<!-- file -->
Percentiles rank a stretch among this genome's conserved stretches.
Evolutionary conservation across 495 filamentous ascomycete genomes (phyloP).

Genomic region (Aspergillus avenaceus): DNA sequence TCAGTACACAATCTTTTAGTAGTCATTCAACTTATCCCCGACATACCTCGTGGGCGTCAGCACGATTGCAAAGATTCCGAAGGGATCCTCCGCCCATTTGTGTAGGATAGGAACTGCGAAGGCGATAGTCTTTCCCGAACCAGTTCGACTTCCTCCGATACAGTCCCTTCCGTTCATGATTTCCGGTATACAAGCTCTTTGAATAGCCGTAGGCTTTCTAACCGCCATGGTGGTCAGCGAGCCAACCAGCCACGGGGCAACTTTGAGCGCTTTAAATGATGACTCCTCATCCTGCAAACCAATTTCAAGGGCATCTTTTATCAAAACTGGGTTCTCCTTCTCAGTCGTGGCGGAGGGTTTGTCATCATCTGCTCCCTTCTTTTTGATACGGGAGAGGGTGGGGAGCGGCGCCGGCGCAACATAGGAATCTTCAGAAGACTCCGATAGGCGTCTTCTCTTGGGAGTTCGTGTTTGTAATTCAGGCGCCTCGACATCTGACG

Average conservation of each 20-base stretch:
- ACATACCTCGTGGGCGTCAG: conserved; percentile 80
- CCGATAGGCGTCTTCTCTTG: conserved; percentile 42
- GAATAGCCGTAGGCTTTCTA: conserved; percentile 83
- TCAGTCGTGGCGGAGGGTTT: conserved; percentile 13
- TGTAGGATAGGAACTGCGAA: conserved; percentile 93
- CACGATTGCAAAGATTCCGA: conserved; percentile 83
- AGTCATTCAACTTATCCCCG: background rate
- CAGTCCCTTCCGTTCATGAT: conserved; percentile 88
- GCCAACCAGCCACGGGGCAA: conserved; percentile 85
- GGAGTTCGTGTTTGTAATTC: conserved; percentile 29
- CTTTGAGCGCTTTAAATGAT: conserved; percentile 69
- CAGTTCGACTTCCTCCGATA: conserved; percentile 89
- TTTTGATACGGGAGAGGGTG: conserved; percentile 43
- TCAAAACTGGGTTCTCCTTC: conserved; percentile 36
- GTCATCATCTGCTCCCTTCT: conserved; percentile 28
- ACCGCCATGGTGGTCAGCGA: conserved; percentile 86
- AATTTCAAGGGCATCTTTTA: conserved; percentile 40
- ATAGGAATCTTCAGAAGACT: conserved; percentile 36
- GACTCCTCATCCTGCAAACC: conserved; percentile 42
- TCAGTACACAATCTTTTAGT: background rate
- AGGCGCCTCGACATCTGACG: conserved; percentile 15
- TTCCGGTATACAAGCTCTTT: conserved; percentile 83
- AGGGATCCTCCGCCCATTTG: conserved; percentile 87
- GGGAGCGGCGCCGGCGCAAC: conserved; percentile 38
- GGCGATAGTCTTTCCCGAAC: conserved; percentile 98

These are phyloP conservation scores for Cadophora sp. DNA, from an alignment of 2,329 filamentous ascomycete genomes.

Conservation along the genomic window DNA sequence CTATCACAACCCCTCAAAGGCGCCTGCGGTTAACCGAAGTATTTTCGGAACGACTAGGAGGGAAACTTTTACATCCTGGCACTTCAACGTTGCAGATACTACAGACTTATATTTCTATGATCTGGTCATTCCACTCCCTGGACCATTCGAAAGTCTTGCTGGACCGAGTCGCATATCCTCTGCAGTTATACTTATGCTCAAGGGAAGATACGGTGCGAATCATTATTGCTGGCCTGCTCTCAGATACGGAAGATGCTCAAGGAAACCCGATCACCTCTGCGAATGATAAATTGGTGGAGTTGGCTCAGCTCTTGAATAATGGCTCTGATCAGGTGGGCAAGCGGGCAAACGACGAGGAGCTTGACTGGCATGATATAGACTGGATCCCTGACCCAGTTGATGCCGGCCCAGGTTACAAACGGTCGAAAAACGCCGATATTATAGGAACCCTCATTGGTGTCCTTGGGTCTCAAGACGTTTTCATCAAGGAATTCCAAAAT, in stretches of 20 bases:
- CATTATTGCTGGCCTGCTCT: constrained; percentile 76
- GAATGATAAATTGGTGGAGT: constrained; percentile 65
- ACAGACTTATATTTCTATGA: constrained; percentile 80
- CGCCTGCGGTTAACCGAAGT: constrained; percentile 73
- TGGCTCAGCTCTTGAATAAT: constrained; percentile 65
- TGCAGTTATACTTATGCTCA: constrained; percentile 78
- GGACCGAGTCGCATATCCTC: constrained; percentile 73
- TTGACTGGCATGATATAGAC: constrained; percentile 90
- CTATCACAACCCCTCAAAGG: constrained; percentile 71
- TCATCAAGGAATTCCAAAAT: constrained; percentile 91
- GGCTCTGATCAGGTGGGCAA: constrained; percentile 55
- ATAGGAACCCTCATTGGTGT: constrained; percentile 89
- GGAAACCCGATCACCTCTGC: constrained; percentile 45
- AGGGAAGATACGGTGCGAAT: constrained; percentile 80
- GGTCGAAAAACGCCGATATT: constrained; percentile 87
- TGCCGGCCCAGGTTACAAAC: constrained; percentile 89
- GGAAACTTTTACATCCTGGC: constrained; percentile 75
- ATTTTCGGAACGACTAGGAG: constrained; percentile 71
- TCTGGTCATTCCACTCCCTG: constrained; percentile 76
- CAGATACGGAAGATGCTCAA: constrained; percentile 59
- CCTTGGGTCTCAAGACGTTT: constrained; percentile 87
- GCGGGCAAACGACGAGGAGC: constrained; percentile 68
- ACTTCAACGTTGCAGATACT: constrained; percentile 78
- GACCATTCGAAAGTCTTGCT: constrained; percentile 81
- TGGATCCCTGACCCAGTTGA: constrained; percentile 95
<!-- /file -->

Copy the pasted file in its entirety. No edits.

Percentiles rank a stretch among this genome's conserved stretches.
Evolutionary conservation across 495 filamentous ascomycete genomes (phyloP).

Genomic region (Aspergillus avenaceus): DNA sequence TCAGTACACAATCTTTTAGTAGTCATTCAACTTATCCCCGACATACCTCGTGGGCGTCAGCACGATTGCAAAGATTCCGAAGGGATCCTCCGCCCATTTGTGTAGGATAGGAACTGCGAAGGCGATAGTCTTTCCCGAACCAGTTCGACTTCCTCCGATACAGTCCCTTCCGTTCATGATTTCCGGTATACAAGCTCTTTGAATAGCCGTAGGCTTTCTAACCGCCATGGTGGTCAGCGAGCCAACCAGCCACGGGGCAACTTTGAGCGCTTTAAATGATGACTCCTCATCCTGCAAACCAATTTCAAGGGCATCTTTTATCAAAACTGGGTTCTCCTTCTCAGTCGTGGCGGAGGGTTTGTCATCATCTGCTCCCTTCTTTTTGATACGGGAGAGGGTGGGGAGCGGCGCCGGCGCAACATAGGAATCTTCAGAAGACTCCGATAGGCGTCTTCTCTTGGGAGTTCGTGTTTGTAATTCAGGCGCCTCGACATCTGACG

Average conservation of each 20-base stretch:
- ACATACCTCGTGGGCGTCAG: conserved; percentile 80
- CCGATAGGCGTCTTCTCTTG: conserved; percentile 42
- GAATAGCCGTAGGCTTTCTA: conserved; percentile 83
- TCAGTCGTGGCGGAGGGTTT: conserved; percentile 13
- TGTAGGATAGGAACTGCGAA: conserved; percentile 93
- CACGATTGCAAAGATTCCGA: conserved; percentile 83
- AGTCATTCAACTTATCCCCG: background rate
- CAGTCCCTTCCGTTCATGAT: conserved; percentile 88
- GCCAACCAGCCACGGGGCAA: conserved; percentile 85
- GGAGTTCGTGTTTGTAATTC: conserved; percentile 29
- CTTTGAGCGCTTTAAATGAT: conserved; percentile 69
- CAGTTCGACTTCCTCCGATA: conserved; percentile 89
- TTTTGATACGGGAGAGGGTG: conserved; percentile 43
- TCAAAACTGGGTTCTCCTTC: conserved; percentile 36
- GTCATCATCTGCTCCCTTCT: conserved; percentile 28
- ACCGCCATGGTGGTCAGCGA: conserved; percentile 86
- AATTTCAAGGGCATCTTTTA: conserved; percentile 40
- ATAGGAATCTTCAGAAGACT: conserved; percentile 36
- GACTCCTCATCCTGCAAACC: conserved; percentile 42
- TCAGTACACAATCTTTTAGT: background rate
- AGGCGCCTCGACATCTGACG: conserved; percentile 15
- TTCCGGTATACAAGCTCTTT: conserved; percentile 83
- AGGGATCCTCCGCCCATTTG: conserved; percentile 87
- GGGAGCGGCGCCGGCGCAAC: conserved; percentile 38
- GGCGATAGTCTTTCCCGAAC: conserved; percentile 98

These are phyloP conservation scores for Cadophora sp. DNA, from an alignment of 2,329 filamentous ascomycete genomes.

Conservation along the genomic window DNA sequence CTATCACAACCCCTCAAAGGCGCCTGCGGTTAACCGAAGTATTTTCGGAACGACTAGGAGGGAAACTTTTACATCCTGGCACTTCAACGTTGCAGATACTACAGACTTATATTTCTATGATCTGGTCATTCCACTCCCTGGACCATTCGAAAGTCTTGCTGGACCGAGTCGCATATCCTCTGCAGTTATACTTATGCTCAAGGGAAGATACGGTGCGAATCATTATTGCTGGCCTGCTCTCAGATACGGAAGATGCTCAAGGAAACCCGATCACCTCTGCGAATGATAAATTGGTGGAGTTGGCTCAGCTCTTGAATAATGGCTCTGATCAGGTGGGCAAGCGGGCAAACGACGAGGAGCTTGACTGGCATGATATAGACTGGATCCCTGACCCAGTTGATGCCGGCCCAGGTTACAAACGGTCGAAAAACGCCGATATTATAGGAACCCTCATTGGTGTCCTTGGGTCTCAAGACGTTTTCATCAAGGAATTCCAAAAT, in stretches of 20 bases:
- CATTATTGCTGGCCTGCTCT: constrained; percentile 76
- GAATGATAAATTGGTGGAGT: constrained; percentile 65
- ACAGACTTATATTTCTATGA: constrained; percentile 80
- CGCCTGCGGTTAACCGAAGT: constrained; percentile 73
- TGGCTCAGCTCTTGAATAAT: constrained; percentile 65
- TGCAGTTATACTTATGCTCA: constrained; percentile 78
- GGACCGAGTCGCATATCCTC: constrained; percentile 73
- TTGACTGGCATGATATAGAC: constrained; percentile 90
- CTATCACAACCCCTCAAAGG: constrained; percentile 71
- TCATCAAGGAATTCCAAAAT: constrained; percentile 91
- GGCTCTGATCAGGTGGGCAA: constrained; percentile 55
- ATAGGAACCCTCATTGGTGT: constrained; percentile 89
- GGAAACCCGATCACCTCTGC: constrained; percentile 45
- AGGGAAGATACGGTGCGAAT: constrained; percentile 80
- GGTCGAAAAACGCCGATATT: constrained; percentile 87
- TGCCGGCCCAGGTTACAAAC: constrained; percentile 89
- GGAAACTTTTACATCCTGGC: constrained; percentile 75
- ATTTTCGGAACGACTAGGAG: constrained; percentile 71
- TCTGGTCATTCCACTCCCTG: constrained; percentile 76
- CAGATACGGAAGATGCTCAA: constrained; percentile 59
- CCTTGGGTCTCAAGACGTTT: constrained; percentile 87
- GCGGGCAAACGACGAGGAGC: constrained; percentile 68
- ACTTCAACGTTGCAGATACT: constrained; percentile 78
- GACCATTCGAAAGTCTTGCT: constrained; percentile 81
- TGGATCCCTGACCCAGTTGA: constrained; percentile 95